Nollywood actress, Nse Ikpe-Etim recently opened up about her struggles to conceive and why, eventually, she had to remove her womb.

The award-winning actress spoke at an event called “Conversation With Nse” in Lagos and revealed that she would not be able to have a child because she has removed her womb.

She said she was diagnosed with Adenomyosis, a medical condition whereby the inner lining of the uterus breaks through the muscle wall of the uterus, three years ago.

Adenomyosis can cause menstrual cramps, lower abdominal pressure, and bloating before menstrual periods and can result in heavy periods. The condition can be located throughout the entire uterus or localized in one spot.

Though adenomyosis is considered a benign (not life-threatening) condition, the frequent pain and heavy bleeding associated with it can have a negative impact on a woman's quality of life.

Studies estimate that 1 in 10 women have adenomyosis and that it is most common in women aged 40 to 50. Other risk factors include Prior uterine surgery, such as a C-section or fibroid removal and having given birth.

Although not harmful, the pain and excessive bleeding associated with adenomyosis can disrupt your lifestyle. You might avoid activities you've enjoyed in the past because you're in pain or you worry you might start bleeding.

If you often have prolonged, heavy bleeding during your periods, you can develop chronic anemia, which causes fatigue and other health problems.


The cause of adenomyosis isn't known but there are theories which include:

Invasive tissue growth- Some experts believe that adenomyosis results from the direct invasion of endometrial cells from the lining of the uterus into the muscle that forms the uterine walls. Uterine incisions made during an operation such as a cesarean section (C-section) might promote the direct invasion of the endometrial cells into the wall of the uterus.

Developmental origins- Other experts suspect that adenomyosis originates within the uterine muscle from endometrial tissue deposited there when the uterus first formed in the fetus.

Uterine inflammation related to childbirth- Another theory suggests a link between adenomyosis and childbirth. Inflammation of the uterine lining during the postpartum period might cause a break in the normal boundary of cells that line the uterus. Surgical procedures on the uterus can have a similar effect.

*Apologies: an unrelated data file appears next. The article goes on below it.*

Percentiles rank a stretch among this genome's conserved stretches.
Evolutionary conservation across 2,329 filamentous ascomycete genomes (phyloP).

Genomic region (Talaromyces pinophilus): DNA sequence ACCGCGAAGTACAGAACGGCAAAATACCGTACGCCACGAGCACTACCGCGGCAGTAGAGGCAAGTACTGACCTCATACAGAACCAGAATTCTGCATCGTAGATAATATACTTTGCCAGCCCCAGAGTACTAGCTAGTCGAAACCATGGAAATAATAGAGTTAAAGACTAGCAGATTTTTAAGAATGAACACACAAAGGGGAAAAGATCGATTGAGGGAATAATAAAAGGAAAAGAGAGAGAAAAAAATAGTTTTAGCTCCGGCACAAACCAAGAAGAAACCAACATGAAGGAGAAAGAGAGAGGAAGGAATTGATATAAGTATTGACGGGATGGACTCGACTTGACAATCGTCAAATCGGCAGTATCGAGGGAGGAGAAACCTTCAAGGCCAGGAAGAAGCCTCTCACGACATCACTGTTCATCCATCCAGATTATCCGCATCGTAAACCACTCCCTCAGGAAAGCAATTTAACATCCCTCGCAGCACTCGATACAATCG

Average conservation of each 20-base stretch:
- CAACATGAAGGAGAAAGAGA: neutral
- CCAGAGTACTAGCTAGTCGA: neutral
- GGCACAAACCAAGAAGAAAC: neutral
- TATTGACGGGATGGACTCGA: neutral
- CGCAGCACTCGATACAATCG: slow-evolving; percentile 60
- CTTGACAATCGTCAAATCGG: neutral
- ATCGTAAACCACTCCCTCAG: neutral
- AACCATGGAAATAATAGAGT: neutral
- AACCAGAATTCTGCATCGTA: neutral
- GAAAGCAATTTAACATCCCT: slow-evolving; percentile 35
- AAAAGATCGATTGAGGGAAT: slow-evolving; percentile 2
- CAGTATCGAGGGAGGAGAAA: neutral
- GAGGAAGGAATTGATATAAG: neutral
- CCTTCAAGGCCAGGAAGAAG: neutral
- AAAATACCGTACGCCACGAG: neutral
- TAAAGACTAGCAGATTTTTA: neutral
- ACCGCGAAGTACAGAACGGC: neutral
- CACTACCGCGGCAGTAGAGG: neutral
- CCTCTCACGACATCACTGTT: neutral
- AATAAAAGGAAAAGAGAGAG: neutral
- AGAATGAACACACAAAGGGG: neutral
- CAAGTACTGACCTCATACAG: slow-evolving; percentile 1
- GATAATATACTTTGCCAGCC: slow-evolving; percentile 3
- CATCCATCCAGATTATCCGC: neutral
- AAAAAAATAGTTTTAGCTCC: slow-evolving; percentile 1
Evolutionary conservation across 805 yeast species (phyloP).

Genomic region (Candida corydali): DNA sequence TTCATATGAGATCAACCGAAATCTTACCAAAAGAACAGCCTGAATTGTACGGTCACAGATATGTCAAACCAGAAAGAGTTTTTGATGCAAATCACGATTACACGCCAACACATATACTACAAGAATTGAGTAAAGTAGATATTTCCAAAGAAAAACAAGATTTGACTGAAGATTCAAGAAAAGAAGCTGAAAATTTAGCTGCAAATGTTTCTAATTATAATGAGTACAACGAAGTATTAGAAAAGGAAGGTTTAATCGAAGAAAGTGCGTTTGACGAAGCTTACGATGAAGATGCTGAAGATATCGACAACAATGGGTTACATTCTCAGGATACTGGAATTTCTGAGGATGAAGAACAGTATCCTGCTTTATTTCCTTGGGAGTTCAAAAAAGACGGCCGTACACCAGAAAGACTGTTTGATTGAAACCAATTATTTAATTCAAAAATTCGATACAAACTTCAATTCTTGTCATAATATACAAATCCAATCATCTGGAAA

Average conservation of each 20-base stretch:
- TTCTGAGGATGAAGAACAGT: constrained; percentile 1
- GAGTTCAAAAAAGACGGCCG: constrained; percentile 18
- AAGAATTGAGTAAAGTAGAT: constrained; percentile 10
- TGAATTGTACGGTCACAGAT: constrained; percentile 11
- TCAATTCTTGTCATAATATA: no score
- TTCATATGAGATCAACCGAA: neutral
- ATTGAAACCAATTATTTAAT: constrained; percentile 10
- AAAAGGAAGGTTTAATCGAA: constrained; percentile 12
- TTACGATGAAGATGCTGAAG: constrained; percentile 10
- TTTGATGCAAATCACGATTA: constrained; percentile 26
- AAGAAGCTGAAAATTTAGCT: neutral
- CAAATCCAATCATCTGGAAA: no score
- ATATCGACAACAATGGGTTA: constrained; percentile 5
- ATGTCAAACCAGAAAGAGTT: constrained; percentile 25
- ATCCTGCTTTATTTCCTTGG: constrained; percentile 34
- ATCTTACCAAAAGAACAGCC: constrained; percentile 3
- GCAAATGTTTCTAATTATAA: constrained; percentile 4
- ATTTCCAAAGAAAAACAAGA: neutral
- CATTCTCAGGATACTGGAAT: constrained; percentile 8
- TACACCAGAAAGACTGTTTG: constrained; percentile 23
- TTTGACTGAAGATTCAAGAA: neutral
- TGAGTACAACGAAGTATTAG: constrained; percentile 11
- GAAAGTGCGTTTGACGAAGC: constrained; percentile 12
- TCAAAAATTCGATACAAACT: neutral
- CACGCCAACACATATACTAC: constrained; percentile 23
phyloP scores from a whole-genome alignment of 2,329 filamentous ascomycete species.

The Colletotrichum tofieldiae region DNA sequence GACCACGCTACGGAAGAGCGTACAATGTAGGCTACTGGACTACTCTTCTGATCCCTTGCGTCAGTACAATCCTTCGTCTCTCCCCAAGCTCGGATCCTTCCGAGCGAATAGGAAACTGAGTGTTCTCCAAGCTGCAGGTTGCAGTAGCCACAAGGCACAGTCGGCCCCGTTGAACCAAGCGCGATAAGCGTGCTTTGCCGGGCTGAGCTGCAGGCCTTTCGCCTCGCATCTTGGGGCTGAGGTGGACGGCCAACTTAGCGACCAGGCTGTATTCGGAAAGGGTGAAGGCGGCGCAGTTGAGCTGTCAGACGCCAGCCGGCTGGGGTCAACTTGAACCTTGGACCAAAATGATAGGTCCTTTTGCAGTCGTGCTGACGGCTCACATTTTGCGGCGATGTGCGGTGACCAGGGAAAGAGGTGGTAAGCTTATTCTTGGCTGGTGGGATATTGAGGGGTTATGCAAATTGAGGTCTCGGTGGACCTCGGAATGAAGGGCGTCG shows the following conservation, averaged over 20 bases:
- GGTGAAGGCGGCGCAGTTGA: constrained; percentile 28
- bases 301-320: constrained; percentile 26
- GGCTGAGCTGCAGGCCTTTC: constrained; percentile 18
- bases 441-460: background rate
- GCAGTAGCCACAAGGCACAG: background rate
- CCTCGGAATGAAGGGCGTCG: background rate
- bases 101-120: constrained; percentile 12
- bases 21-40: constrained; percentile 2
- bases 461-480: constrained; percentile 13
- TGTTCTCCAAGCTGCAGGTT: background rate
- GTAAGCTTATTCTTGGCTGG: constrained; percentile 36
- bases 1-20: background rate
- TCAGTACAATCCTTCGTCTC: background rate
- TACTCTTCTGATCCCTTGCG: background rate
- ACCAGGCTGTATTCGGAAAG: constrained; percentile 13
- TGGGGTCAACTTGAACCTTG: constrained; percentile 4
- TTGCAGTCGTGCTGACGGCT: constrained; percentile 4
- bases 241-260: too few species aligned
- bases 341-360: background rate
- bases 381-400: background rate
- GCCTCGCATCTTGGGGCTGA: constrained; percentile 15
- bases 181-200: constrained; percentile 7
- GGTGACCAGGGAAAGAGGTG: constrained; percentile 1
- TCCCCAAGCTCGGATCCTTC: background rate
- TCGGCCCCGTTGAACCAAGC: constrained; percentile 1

Stem cell origins- A recent theory proposes that bone marrow stem cells might invade the uterine muscle, causing adenomyosis.


Adenomyosis varies widely among people, including the extent of the condition and the severity of the symptoms.

Symptoms include:

  • heavy menstrual bleeding
  • very painful periods
  • pain during sex
  • bleeding between periods
  • worsening uterine cramps
  • an enlarged and tender uterus
  • general pain in the pelvic area
  • a feeling that there is pressure on the bladder and rectum
  • pain while having a bowel movement
Adenomyosis is when tissue that lines the uterus is present inside the muscular wall of the uterus [Credit: Faculty of Medicine- University of Queensland]


If a doctor suspects adenomyosis, the first step is a physical exam. A pelvic exam may reveal an enlarged and tender uterus. An ultrasound can allow a doctor to see the uterus, its lining, and its muscular wall.

Additionally, an MRI can be used to confirm a diagnosis of adenomyosis in women with abnormal uterine bleeding.

Because the symptoms are so similar, adenomyosis is often misdiagnosed as uterine fibroids so, an accurate diagnosis is key in choosing the right treatment.


If left untreated, adenomyosis can remain stagnant or the symptoms can worsen.

Treatment is not recommended if a woman has no symptoms, is not trying to get pregnant, or is nearing menopause, which is when most women are relieved of their symptoms.

However, there are many different treatment options available to women with this condition:

Anti-inflammatory medications- Medications such as ibuprofen can reduce pain and discomfort.

Hormonal medications- Some hormonal treatments, such as oral contraceptive pills, progestin IUD's, or injection (Depo-Provera), can help lessen the symptoms.

Injectable medications- These medications can induce false or temporary menopause. These are only used in the short-term and are not suitable for long-term use.

Uterine artery embolization- This involves placing a tube in a major artery in the groin and injecting small particles into the area affected by adenomyosis. This stops the blood supply reaching the affected area, which will shrink the adenomyosis and reduce symptoms.

Hysterectomy- The only definitive treatment for adenomyosis is complete removal of the uterus. It is not a good option for women who may still want to become pregnant.